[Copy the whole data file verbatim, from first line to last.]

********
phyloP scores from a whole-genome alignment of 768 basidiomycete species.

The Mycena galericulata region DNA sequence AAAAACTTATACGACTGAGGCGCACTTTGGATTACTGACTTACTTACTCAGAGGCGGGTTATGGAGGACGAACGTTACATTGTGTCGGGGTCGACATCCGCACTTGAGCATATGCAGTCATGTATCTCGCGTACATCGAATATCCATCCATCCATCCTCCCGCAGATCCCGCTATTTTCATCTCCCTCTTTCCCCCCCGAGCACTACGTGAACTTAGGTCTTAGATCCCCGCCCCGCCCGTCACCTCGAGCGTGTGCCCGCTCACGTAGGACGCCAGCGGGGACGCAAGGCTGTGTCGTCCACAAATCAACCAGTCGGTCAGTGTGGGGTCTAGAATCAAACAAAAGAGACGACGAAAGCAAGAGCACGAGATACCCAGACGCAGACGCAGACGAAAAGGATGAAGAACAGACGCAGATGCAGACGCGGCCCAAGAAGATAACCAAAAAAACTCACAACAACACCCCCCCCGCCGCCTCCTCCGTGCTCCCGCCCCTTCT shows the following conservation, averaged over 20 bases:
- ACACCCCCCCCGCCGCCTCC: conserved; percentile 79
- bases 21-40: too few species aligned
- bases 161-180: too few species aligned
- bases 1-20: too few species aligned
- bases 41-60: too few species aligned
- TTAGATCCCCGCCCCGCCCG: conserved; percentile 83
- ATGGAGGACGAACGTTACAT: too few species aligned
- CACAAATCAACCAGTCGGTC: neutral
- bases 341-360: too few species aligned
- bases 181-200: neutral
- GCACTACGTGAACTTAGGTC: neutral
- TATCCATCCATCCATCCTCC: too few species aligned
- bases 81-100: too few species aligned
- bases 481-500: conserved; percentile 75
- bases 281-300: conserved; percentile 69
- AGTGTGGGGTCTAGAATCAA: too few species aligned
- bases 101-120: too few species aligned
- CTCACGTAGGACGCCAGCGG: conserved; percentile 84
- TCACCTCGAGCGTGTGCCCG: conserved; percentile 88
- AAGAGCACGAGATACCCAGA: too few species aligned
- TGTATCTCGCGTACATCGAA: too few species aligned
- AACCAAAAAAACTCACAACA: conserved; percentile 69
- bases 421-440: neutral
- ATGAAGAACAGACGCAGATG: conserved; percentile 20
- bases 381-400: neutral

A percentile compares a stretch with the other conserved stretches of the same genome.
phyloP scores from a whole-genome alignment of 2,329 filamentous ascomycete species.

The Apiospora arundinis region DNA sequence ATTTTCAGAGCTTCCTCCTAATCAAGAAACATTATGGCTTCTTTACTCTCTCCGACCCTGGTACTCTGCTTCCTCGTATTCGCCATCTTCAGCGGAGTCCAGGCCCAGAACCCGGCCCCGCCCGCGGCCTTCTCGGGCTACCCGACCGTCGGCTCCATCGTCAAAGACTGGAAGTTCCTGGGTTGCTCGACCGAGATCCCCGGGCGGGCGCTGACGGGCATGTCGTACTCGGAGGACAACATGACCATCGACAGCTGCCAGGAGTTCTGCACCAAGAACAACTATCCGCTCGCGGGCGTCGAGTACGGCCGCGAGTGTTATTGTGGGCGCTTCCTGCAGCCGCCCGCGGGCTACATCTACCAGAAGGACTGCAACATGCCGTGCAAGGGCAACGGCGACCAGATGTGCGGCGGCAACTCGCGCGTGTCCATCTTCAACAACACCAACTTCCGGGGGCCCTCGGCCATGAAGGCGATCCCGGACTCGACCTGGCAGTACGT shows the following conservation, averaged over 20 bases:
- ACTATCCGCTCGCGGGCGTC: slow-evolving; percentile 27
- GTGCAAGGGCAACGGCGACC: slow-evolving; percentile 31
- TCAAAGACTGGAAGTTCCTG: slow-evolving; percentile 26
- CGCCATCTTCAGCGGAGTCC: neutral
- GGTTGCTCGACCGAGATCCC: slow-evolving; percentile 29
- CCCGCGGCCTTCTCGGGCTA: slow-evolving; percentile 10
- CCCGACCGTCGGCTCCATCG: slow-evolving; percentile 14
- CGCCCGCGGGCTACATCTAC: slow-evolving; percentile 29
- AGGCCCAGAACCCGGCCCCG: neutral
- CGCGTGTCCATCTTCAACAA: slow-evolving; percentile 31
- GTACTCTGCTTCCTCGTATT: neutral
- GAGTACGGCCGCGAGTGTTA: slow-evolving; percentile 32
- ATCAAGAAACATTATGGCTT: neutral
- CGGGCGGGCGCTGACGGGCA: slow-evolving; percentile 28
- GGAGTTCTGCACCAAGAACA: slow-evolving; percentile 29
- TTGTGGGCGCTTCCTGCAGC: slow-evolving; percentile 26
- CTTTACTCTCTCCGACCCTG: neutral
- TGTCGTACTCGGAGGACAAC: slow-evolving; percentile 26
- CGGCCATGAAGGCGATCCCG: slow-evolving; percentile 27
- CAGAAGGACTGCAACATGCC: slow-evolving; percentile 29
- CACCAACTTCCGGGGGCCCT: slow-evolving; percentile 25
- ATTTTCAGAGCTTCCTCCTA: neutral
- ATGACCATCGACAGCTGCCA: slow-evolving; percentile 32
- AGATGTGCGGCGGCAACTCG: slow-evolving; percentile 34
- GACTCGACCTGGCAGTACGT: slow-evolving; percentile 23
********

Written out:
phyloP scores from a whole-genome alignment of 768 basidiomycete species.

The Mycena galericulata region DNA sequence AAAAACTTATACGACTGAGGCGCACTTTGGATTACTGACTTACTTACTCAGAGGCGGGTTATGGAGGACGAACGTTACATTGTGTCGGGGTCGACATCCGCACTTGAGCATATGCAGTCATGTATCTCGCGTACATCGAATATCCATCCATCCATCCTCCCGCAGATCCCGCTATTTTCATCTCCCTCTTTCCCCCCCGAGCACTACGTGAACTTAGGTCTTAGATCCCCGCCCCGCCCGTCACCTCGAGCGTGTGCCCGCTCACGTAGGACGCCAGCGGGGACGCAAGGCTGTGTCGTCCACAAATCAACCAGTCGGTCAGTGTGGGGTCTAGAATCAAACAAAAGAGACGACGAAAGCAAGAGCACGAGATACCCAGACGCAGACGCAGACGAAAAGGATGAAGAACAGACGCAGATGCAGACGCGGCCCAAGAAGATAACCAAAAAAACTCACAACAACACCCCCCCCGCCGCCTCCTCCGTGCTCCCGCCCCTTCT shows the following conservation, averaged over 20 bases:
- ACACCCCCCCCGCCGCCTCC: conserved; percentile 79
- bases 21-40: too few species aligned
- bases 161-180: too few species aligned
- bases 1-20: too few species aligned
- bases 41-60: too few species aligned
- TTAGATCCCCGCCCCGCCCG: conserved; percentile 83
- ATGGAGGACGAACGTTACAT: too few species aligned
- CACAAATCAACCAGTCGGTC: neutral
- bases 341-360: too few species aligned
- bases 181-200: neutral
- GCACTACGTGAACTTAGGTC: neutral
- TATCCATCCATCCATCCTCC: too few species aligned
- bases 81-100: too few species aligned
- bases 481-500: conserved; percentile 75
- bases 281-300: conserved; percentile 69
- AGTGTGGGGTCTAGAATCAA: too few species aligned
- bases 101-120: too few species aligned
- CTCACGTAGGACGCCAGCGG: conserved; percentile 84
- TCACCTCGAGCGTGTGCCCG: conserved; percentile 88
- AAGAGCACGAGATACCCAGA: too few species aligned
- TGTATCTCGCGTACATCGAA: too few species aligned
- AACCAAAAAAACTCACAACA: conserved; percentile 69
- bases 421-440: neutral
- ATGAAGAACAGACGCAGATG: conserved; percentile 20
- bases 381-400: neutral

A percentile compares a stretch with the other conserved stretches of the same genome.
phyloP scores from a whole-genome alignment of 2,329 filamentous ascomycete species.

The Apiospora arundinis region DNA sequence ATTTTCAGAGCTTCCTCCTAATCAAGAAACATTATGGCTTCTTTACTCTCTCCGACCCTGGTACTCTGCTTCCTCGTATTCGCCATCTTCAGCGGAGTCCAGGCCCAGAACCCGGCCCCGCCCGCGGCCTTCTCGGGCTACCCGACCGTCGGCTCCATCGTCAAAGACTGGAAGTTCCTGGGTTGCTCGACCGAGATCCCCGGGCGGGCGCTGACGGGCATGTCGTACTCGGAGGACAACATGACCATCGACAGCTGCCAGGAGTTCTGCACCAAGAACAACTATCCGCTCGCGGGCGTCGAGTACGGCCGCGAGTGTTATTGTGGGCGCTTCCTGCAGCCGCCCGCGGGCTACATCTACCAGAAGGACTGCAACATGCCGTGCAAGGGCAACGGCGACCAGATGTGCGGCGGCAACTCGCGCGTGTCCATCTTCAACAACACCAACTTCCGGGGGCCCTCGGCCATGAAGGCGATCCCGGACTCGACCTGGCAGTACGT shows the following conservation, averaged over 20 bases:
- ACTATCCGCTCGCGGGCGTC: slow-evolving; percentile 27
- GTGCAAGGGCAACGGCGACC: slow-evolving; percentile 31
- TCAAAGACTGGAAGTTCCTG: slow-evolving; percentile 26
- CGCCATCTTCAGCGGAGTCC: neutral
- GGTTGCTCGACCGAGATCCC: slow-evolving; percentile 29
- CCCGCGGCCTTCTCGGGCTA: slow-evolving; percentile 10
- CCCGACCGTCGGCTCCATCG: slow-evolving; percentile 14
- CGCCCGCGGGCTACATCTAC: slow-evolving; percentile 29
- AGGCCCAGAACCCGGCCCCG: neutral
- CGCGTGTCCATCTTCAACAA: slow-evolving; percentile 31
- GTACTCTGCTTCCTCGTATT: neutral
- GAGTACGGCCGCGAGTGTTA: slow-evolving; percentile 32
- ATCAAGAAACATTATGGCTT: neutral
- CGGGCGGGCGCTGACGGGCA: slow-evolving; percentile 28
- GGAGTTCTGCACCAAGAACA: slow-evolving; percentile 29
- TTGTGGGCGCTTCCTGCAGC: slow-evolving; percentile 26
- CTTTACTCTCTCCGACCCTG: neutral
- TGTCGTACTCGGAGGACAAC: slow-evolving; percentile 26
- CGGCCATGAAGGCGATCCCG: slow-evolving; percentile 27
- CAGAAGGACTGCAACATGCC: slow-evolving; percentile 29
- CACCAACTTCCGGGGGCCCT: slow-evolving; percentile 25
- ATTTTCAGAGCTTCCTCCTA: neutral
- ATGACCATCGACAGCTGCCA: slow-evolving; percentile 32
- AGATGTGCGGCGGCAACTCG: slow-evolving; percentile 34
- GACTCGACCTGGCAGTACGT: slow-evolving; percentile 23